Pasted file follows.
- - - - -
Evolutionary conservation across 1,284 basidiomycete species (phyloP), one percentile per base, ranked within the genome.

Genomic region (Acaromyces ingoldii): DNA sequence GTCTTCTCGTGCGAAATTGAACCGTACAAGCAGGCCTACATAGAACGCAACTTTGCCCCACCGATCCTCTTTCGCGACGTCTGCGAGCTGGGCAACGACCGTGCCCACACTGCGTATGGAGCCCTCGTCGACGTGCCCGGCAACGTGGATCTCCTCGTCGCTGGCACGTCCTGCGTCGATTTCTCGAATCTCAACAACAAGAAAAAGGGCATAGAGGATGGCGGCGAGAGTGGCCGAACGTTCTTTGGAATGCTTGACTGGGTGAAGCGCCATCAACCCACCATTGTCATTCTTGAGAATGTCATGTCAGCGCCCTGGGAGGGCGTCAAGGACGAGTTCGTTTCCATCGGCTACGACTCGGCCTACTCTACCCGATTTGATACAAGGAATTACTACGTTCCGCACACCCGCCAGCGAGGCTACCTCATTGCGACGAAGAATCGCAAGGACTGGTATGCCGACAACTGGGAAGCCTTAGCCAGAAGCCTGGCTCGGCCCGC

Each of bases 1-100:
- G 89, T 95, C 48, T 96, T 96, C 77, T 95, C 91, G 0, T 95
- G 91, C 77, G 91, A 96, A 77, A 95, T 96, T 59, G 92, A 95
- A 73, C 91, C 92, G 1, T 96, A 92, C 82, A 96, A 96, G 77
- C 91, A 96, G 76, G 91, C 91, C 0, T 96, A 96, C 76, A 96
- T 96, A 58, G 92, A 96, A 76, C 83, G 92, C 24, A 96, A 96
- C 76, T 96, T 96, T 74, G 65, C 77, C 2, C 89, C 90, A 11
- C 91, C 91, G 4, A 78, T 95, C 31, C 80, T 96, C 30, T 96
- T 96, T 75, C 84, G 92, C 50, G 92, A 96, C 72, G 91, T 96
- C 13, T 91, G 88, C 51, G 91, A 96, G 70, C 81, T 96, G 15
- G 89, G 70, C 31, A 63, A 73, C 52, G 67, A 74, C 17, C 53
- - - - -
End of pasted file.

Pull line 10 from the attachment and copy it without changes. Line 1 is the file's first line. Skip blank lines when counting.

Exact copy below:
- C 91, C 91, G 4, A 78, T 95, C 31, C 80, T 96, C 30, T 96